Nigeria’s currency black market operators seem to be running out of time following the latest confirmation by the CBN Governor, Godwin Emefiele that plans to unify the Naira around the NAFEX rate was underway. The Governor said this at an Investors Conference organized by CitiBank.
Nairametrics reported on Tuesday that the CBN Governor confirmed the unification plans stating that if it is to be done, it will be around the NAFEX rate and not the black-market rate. The Governor also used the opportunity to take a swipe at black market speculators, describing those who purchase forex in that market as dealing in illegal activities.
According to him, the rates they are buying the dollar from the black market are unrealistic. He said: “The CBN has always maintained that the black market is not a good determinant of the value of the naira.
“You’ll find that people who are in a hurry and do not want to procure the kind of documentation required, will sometimes rush to those markets.
“But we have used the period of this pandemic to prove that anybody dealing in that market is dealing in an illegal business.”
A Foreign Exchange dealer at Nigeria’s biggest bank by assets told Nairametrics exclusively that the unification of the Naira’s exchange rates has already begun. He said;
“The unification has already commenced with the rate at which CBN sells funds for SME and payment for School fees, travelling allowance and medical payment is within the IEFX levels.
“As stated by the CBN Governor, the speculators in the Black market will lose money as soon as CBN begins selling to the BDCs and international flights starts. There’s also a need for the CBN to clamp down on speculators and round trippers in the market to stabilize rate which should not be more than c.$/N400”
Emefiele, strengthened his cause of eradicating other currency exchange systems, while speaking at the conference, saying that the various exchange rates will be unified around the I&E window (NAFEX) exchange rate.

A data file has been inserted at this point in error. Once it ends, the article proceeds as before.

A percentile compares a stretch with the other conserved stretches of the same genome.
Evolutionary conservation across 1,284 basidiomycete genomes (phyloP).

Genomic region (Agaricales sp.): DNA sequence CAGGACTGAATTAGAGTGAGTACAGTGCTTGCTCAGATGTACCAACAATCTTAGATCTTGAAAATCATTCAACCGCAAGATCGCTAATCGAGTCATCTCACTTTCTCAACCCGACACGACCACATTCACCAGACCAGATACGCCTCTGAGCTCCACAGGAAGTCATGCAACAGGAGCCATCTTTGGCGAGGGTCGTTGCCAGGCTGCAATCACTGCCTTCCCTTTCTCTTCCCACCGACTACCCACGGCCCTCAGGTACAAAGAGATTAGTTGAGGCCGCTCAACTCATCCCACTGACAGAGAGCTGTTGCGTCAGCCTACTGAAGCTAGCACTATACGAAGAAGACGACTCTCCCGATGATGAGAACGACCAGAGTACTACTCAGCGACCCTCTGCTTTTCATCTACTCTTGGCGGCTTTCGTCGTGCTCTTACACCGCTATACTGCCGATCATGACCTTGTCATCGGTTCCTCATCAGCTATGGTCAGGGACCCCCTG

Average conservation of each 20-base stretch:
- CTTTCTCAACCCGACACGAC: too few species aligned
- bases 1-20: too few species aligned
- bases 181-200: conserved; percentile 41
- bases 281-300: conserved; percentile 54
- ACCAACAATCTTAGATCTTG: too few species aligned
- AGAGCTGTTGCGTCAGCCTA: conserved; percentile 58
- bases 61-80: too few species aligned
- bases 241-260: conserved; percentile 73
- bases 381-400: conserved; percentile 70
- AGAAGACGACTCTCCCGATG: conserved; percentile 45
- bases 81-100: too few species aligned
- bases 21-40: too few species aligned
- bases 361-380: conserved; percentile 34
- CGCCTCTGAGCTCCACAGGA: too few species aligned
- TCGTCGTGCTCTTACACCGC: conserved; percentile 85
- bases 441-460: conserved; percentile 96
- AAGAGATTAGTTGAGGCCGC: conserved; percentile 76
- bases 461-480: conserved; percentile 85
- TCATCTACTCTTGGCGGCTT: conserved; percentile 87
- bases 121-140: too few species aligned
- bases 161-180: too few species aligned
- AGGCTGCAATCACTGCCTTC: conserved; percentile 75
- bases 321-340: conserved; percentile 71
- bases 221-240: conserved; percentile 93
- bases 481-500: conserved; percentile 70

“We will continue to pursue unification around the NAFEX Market”, Emefiele said, noting that as at the end of 2019, Nigeria experienced a “relatively stable market because the NAFEX rate and rate that the Central Bank does transaction outside the NAFEX was close to themselves. At some point, the NAFEX rate may be below the Central Bank rate”
Victor Silas an Investment Analyst at a leading Nigerian financial institution explained to Nairametrics recently via phone chat that the recent drawdowns, being experienced at the black market will soon be a thing of the past. He said;
“With the drawdown in the FX reserves, the odds are against the naira. As the economy reopens and the resumption of dollars sells to BDCs and attempts to meet piling FX demands, we might start to see pressures on the currency.”
This move in unifying the exchange rate system is also expected that the present converging the rates estimated at N387 to $1 (I &E Window) will boost revenues for the Federal government which could see a gain of N20 on every US dollar earning in oil.
Whilst the debate rages on about what the true value of the naira is, several factors are at play. The CBN Governor had alluded to the fact that the lull in business activities suggest forex demand should be low thus calling into question the pent-up demand being highlighted by several market analysts. According to him this suggests the black-market rate being reported are likely no representative of what the real demand is but rather driven by speculative forces.
Conversely, market analysts believe the reluctance of the CBN to fund liquidity shortages at the I&E window is the reason why the black market has depreciated to about N460/$1. They claim legitimate transactions have already taken place in the parallel market especially for businesses who have obligations to meet but cannot access forex from official windows.
CBN Governor, in his statement on Tuesday promised foreign investors and businesses with legitimate need to repatriate forex to “be patient” just like they were in 2016 and that the CBN will need all their legitimate demands.
Despite all the back and forth, it is likely that there might be some people who will suffer from any official moves by the CBN. Unification around the NAFEX rate of about N388 is effectively a devaluation from N360/$1. However, if the CBN supports this move with liquidity that matches demand from a reviving economy, then surely the days of the black market may just be numbered.
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In 2017 when the CBN launched the NAFES/I&E window, the exchange rate at the black market fell from over N500 to about N366/$1 achieving parity with the rates at the I&E window and the BDC rate.
The naira was trading at N459 to $1 at the black market on Thursday, according to data obtained from Everdon BDC from previous session of N455 to $1, recorded on Wednesday, a differential of N4.